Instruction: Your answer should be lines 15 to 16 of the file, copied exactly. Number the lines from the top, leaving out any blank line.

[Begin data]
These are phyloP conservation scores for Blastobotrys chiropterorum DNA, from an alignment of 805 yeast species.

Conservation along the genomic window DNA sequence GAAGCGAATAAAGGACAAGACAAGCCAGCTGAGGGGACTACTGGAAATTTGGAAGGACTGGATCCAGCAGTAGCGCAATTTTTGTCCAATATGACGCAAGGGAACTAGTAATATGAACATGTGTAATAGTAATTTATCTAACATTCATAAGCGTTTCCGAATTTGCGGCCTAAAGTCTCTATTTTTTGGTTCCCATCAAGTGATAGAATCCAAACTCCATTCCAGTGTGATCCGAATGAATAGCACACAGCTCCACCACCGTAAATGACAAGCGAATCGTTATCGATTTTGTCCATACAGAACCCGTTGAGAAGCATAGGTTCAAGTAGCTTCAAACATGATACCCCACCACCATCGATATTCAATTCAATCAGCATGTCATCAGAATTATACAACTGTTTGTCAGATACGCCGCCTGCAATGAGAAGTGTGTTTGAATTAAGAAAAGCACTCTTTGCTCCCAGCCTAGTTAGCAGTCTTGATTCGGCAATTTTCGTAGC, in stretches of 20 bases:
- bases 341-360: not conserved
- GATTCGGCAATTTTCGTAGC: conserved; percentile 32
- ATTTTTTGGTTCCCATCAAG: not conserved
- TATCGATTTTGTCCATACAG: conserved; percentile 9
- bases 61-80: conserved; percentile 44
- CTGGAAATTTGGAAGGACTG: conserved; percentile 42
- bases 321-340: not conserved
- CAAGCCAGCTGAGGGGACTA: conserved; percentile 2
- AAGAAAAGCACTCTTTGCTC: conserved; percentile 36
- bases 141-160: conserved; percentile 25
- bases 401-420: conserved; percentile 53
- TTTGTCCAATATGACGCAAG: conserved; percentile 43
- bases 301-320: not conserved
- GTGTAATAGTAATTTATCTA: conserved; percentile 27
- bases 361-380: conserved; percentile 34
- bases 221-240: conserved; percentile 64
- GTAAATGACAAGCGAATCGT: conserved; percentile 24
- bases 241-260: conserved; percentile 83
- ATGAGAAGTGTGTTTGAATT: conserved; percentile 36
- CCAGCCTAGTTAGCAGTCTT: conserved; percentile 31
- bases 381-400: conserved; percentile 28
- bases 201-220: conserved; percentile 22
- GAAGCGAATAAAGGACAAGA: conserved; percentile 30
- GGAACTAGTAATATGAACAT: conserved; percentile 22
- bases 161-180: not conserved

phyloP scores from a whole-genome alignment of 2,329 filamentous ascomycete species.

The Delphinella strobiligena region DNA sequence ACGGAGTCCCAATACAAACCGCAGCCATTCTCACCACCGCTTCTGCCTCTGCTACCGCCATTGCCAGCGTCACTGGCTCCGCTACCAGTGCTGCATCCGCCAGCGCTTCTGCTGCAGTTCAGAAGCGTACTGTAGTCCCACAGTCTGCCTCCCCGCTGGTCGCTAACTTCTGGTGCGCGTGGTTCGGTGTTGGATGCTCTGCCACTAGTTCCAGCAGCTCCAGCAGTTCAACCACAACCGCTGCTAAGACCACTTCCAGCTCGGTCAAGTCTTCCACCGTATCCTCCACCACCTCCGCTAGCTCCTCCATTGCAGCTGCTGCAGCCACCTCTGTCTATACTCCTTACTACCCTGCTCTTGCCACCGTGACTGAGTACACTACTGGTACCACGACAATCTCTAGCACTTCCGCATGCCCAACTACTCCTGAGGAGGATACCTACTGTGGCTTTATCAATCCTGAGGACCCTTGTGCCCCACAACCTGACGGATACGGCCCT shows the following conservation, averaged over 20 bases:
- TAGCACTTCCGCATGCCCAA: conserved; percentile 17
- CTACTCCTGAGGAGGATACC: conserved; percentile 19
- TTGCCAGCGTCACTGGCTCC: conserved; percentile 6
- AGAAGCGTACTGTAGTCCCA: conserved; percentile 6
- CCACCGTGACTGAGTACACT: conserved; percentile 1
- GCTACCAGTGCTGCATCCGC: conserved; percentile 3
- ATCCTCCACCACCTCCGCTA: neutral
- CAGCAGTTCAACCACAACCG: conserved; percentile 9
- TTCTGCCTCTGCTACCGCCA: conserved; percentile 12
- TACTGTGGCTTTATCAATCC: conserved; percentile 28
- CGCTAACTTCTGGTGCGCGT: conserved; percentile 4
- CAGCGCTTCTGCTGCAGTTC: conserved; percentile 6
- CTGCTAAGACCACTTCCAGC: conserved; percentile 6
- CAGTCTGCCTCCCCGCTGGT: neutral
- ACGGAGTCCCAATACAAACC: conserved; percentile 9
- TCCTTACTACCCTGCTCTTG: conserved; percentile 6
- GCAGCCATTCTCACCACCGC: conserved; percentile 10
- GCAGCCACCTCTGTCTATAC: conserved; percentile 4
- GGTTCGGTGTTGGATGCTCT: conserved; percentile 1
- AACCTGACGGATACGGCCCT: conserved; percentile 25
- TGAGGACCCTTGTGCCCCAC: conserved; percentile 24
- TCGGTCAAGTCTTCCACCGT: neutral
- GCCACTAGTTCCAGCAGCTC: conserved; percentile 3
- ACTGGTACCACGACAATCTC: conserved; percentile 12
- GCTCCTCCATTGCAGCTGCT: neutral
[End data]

- bases 301-320: not conserved
- GTGTAATAGTAATTTATCTA: conserved; percentile 27